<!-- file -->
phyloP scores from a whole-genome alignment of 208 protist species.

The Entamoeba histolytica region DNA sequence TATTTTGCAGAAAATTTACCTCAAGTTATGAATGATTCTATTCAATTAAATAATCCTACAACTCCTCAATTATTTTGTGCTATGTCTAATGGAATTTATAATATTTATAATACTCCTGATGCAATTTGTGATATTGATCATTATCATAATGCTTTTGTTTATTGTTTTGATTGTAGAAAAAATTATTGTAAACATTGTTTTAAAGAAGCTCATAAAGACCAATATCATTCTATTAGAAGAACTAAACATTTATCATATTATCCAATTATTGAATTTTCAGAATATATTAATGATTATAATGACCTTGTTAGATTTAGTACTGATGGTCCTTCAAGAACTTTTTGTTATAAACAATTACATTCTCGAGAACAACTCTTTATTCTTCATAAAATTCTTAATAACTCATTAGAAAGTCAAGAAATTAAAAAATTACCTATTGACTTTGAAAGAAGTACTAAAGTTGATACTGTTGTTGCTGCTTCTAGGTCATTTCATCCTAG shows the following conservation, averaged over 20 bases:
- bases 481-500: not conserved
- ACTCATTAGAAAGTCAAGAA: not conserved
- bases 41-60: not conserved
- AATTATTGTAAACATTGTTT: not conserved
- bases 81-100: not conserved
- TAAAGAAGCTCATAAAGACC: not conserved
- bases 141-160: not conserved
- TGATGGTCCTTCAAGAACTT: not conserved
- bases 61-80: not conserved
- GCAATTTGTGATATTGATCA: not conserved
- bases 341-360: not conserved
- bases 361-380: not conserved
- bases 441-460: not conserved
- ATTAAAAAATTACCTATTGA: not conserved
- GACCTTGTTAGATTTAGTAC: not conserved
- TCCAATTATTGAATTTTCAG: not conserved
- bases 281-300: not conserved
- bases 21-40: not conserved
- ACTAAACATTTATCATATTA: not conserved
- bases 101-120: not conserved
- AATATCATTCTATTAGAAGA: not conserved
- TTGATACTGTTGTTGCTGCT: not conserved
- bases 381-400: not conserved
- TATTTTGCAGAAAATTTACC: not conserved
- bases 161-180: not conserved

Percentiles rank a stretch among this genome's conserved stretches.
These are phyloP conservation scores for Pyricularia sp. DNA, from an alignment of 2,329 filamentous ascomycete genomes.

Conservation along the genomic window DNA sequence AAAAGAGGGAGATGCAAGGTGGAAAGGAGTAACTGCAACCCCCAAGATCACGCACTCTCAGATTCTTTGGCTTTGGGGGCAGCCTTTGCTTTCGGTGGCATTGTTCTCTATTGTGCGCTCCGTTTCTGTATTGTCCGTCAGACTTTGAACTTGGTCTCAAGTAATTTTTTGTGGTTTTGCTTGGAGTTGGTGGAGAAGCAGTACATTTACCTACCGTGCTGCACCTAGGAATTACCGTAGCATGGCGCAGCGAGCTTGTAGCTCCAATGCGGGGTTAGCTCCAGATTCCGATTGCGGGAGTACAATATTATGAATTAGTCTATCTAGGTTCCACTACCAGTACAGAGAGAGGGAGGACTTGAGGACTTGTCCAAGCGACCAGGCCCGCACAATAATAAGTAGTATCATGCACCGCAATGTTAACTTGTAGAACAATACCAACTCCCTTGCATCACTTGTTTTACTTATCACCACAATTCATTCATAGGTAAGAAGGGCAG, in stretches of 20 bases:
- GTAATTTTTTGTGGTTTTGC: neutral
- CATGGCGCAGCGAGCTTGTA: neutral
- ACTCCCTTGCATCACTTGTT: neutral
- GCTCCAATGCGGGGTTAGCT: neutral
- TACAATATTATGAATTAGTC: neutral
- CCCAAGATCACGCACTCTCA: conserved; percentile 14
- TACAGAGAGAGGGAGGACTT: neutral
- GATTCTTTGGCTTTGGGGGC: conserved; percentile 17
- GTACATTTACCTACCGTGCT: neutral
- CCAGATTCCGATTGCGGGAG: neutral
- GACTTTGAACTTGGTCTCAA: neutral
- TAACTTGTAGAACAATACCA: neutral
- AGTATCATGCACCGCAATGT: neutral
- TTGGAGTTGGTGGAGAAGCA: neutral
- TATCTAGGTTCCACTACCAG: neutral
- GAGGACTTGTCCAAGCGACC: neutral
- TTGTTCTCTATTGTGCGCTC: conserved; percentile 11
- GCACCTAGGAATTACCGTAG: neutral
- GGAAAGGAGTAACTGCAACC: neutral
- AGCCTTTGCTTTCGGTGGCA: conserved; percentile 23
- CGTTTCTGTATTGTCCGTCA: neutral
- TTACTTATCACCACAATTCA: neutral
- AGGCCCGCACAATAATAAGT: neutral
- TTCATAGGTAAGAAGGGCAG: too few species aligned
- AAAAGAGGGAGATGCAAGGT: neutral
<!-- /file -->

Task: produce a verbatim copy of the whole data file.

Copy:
phyloP scores from a whole-genome alignment of 208 protist species.

The Entamoeba histolytica region DNA sequence TATTTTGCAGAAAATTTACCTCAAGTTATGAATGATTCTATTCAATTAAATAATCCTACAACTCCTCAATTATTTTGTGCTATGTCTAATGGAATTTATAATATTTATAATACTCCTGATGCAATTTGTGATATTGATCATTATCATAATGCTTTTGTTTATTGTTTTGATTGTAGAAAAAATTATTGTAAACATTGTTTTAAAGAAGCTCATAAAGACCAATATCATTCTATTAGAAGAACTAAACATTTATCATATTATCCAATTATTGAATTTTCAGAATATATTAATGATTATAATGACCTTGTTAGATTTAGTACTGATGGTCCTTCAAGAACTTTTTGTTATAAACAATTACATTCTCGAGAACAACTCTTTATTCTTCATAAAATTCTTAATAACTCATTAGAAAGTCAAGAAATTAAAAAATTACCTATTGACTTTGAAAGAAGTACTAAAGTTGATACTGTTGTTGCTGCTTCTAGGTCATTTCATCCTAG shows the following conservation, averaged over 20 bases:
- bases 481-500: not conserved
- ACTCATTAGAAAGTCAAGAA: not conserved
- bases 41-60: not conserved
- AATTATTGTAAACATTGTTT: not conserved
- bases 81-100: not conserved
- TAAAGAAGCTCATAAAGACC: not conserved
- bases 141-160: not conserved
- TGATGGTCCTTCAAGAACTT: not conserved
- bases 61-80: not conserved
- GCAATTTGTGATATTGATCA: not conserved
- bases 341-360: not conserved
- bases 361-380: not conserved
- bases 441-460: not conserved
- ATTAAAAAATTACCTATTGA: not conserved
- GACCTTGTTAGATTTAGTAC: not conserved
- TCCAATTATTGAATTTTCAG: not conserved
- bases 281-300: not conserved
- bases 21-40: not conserved
- ACTAAACATTTATCATATTA: not conserved
- bases 101-120: not conserved
- AATATCATTCTATTAGAAGA: not conserved
- TTGATACTGTTGTTGCTGCT: not conserved
- bases 381-400: not conserved
- TATTTTGCAGAAAATTTACC: not conserved
- bases 161-180: not conserved

Percentiles rank a stretch among this genome's conserved stretches.
These are phyloP conservation scores for Pyricularia sp. DNA, from an alignment of 2,329 filamentous ascomycete genomes.

Conservation along the genomic window DNA sequence AAAAGAGGGAGATGCAAGGTGGAAAGGAGTAACTGCAACCCCCAAGATCACGCACTCTCAGATTCTTTGGCTTTGGGGGCAGCCTTTGCTTTCGGTGGCATTGTTCTCTATTGTGCGCTCCGTTTCTGTATTGTCCGTCAGACTTTGAACTTGGTCTCAAGTAATTTTTTGTGGTTTTGCTTGGAGTTGGTGGAGAAGCAGTACATTTACCTACCGTGCTGCACCTAGGAATTACCGTAGCATGGCGCAGCGAGCTTGTAGCTCCAATGCGGGGTTAGCTCCAGATTCCGATTGCGGGAGTACAATATTATGAATTAGTCTATCTAGGTTCCACTACCAGTACAGAGAGAGGGAGGACTTGAGGACTTGTCCAAGCGACCAGGCCCGCACAATAATAAGTAGTATCATGCACCGCAATGTTAACTTGTAGAACAATACCAACTCCCTTGCATCACTTGTTTTACTTATCACCACAATTCATTCATAGGTAAGAAGGGCAG, in stretches of 20 bases:
- GTAATTTTTTGTGGTTTTGC: neutral
- CATGGCGCAGCGAGCTTGTA: neutral
- ACTCCCTTGCATCACTTGTT: neutral
- GCTCCAATGCGGGGTTAGCT: neutral
- TACAATATTATGAATTAGTC: neutral
- CCCAAGATCACGCACTCTCA: conserved; percentile 14
- TACAGAGAGAGGGAGGACTT: neutral
- GATTCTTTGGCTTTGGGGGC: conserved; percentile 17
- GTACATTTACCTACCGTGCT: neutral
- CCAGATTCCGATTGCGGGAG: neutral
- GACTTTGAACTTGGTCTCAA: neutral
- TAACTTGTAGAACAATACCA: neutral
- AGTATCATGCACCGCAATGT: neutral
- TTGGAGTTGGTGGAGAAGCA: neutral
- TATCTAGGTTCCACTACCAG: neutral
- GAGGACTTGTCCAAGCGACC: neutral
- TTGTTCTCTATTGTGCGCTC: conserved; percentile 11
- GCACCTAGGAATTACCGTAG: neutral
- GGAAAGGAGTAACTGCAACC: neutral
- AGCCTTTGCTTTCGGTGGCA: conserved; percentile 23
- CGTTTCTGTATTGTCCGTCA: neutral
- TTACTTATCACCACAATTCA: neutral
- AGGCCCGCACAATAATAAGT: neutral
- TTCATAGGTAAGAAGGGCAG: too few species aligned
- AAAAGAGGGAGATGCAAGGT: neutral